I'm not sure how I feel about this part. I like the stars and the moon reference as I'm sure a person searching for home would see such things often, but words like "million," and "billion," just kind of feel strange here. This piece feels like it could do better with different words there. Something that can possibly relate more towards the piece, to take the place of "million," and "billion." The fourth line here goes back to a question but I feel it is less damaging here. I think if it said something like "He knows not how far," or something like that, and made it relate to your character it would flow better.
But what can he do
as he walks all alone?
But wander the world
and step on their bones.This part was interesting. You went to the question, which fits here in conclusion to your poem. From the start of the poem I feel it was not really "simplistic," as I am unaware of who this is written about or any other underlying reasons for this poem, but it was relatively straightforward. The last line adds a slight twist on the edge of this poem and leaves me wondering what is this poem really about?


I like this a lot. After reading it again I am again reminded of Old Yeller, but after the third time or so I felt maybe you have a friend far away in a war or something, and then the fourth time I thought maybe you could be the wanderer? In a more metaphorical way, that is. Any of these true? Overall I liked this and think with a few small touchups this could be really good. If you get a chance would you mind taking a look at my "Words of Mass Destruction?" Thanks buddy.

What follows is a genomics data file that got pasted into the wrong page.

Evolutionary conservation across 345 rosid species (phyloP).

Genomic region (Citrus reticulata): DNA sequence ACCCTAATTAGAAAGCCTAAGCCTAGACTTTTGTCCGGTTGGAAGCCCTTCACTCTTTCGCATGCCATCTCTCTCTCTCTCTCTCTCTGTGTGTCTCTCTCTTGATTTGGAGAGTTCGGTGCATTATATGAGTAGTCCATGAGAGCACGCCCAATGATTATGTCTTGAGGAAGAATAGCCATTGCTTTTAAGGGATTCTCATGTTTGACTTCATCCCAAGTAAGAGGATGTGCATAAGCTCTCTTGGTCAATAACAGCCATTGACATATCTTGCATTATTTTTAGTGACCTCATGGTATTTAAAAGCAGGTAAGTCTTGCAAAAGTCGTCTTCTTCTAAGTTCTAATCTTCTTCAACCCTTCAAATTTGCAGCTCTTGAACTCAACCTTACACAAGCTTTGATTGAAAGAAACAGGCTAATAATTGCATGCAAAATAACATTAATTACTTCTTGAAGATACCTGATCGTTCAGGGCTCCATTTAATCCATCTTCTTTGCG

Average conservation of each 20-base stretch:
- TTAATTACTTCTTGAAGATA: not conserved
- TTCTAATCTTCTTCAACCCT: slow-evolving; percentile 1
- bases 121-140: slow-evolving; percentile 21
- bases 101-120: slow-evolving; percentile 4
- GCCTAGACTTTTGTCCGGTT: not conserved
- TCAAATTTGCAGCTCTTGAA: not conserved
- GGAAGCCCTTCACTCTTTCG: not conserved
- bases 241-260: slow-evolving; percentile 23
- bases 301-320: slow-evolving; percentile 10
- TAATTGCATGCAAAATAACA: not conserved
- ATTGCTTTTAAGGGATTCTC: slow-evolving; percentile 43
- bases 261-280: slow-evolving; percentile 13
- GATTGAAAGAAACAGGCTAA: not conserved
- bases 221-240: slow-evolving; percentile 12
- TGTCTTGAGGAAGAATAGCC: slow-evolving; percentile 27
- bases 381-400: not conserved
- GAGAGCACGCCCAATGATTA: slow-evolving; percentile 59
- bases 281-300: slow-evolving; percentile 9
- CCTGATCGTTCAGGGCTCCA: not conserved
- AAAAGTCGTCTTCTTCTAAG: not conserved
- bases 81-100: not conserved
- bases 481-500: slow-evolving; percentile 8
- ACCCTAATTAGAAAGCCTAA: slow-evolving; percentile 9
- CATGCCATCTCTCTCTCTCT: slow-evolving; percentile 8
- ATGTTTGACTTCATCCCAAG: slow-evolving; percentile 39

CJ
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#6
Well when I started writing it I had just pictured a lonely man wondering the world. But after writing it I thought that in a metaphorical sense yes I was the wandererer searching for my splace in the world, or my "home". I dont have any friends in the war and I did read Old Yeller a long time ago haha
And I did change it a bit since I first posted it.
#7
'The mud, sand and the water' might sound more fitting than 'the mud and sand, the water'

And still, I'm afraid I just don't get that last line .
There's only one thing we can do to thwart the plot of these albino shape-shifting lizard BITCHES!
#8
The last line is about...
See I don't even know what I'm writing about sometimes haha
But I guess when I was writing it I kinda started seeing him as the last man on Earth. So their bones would be the bones of humanity.
I guess haha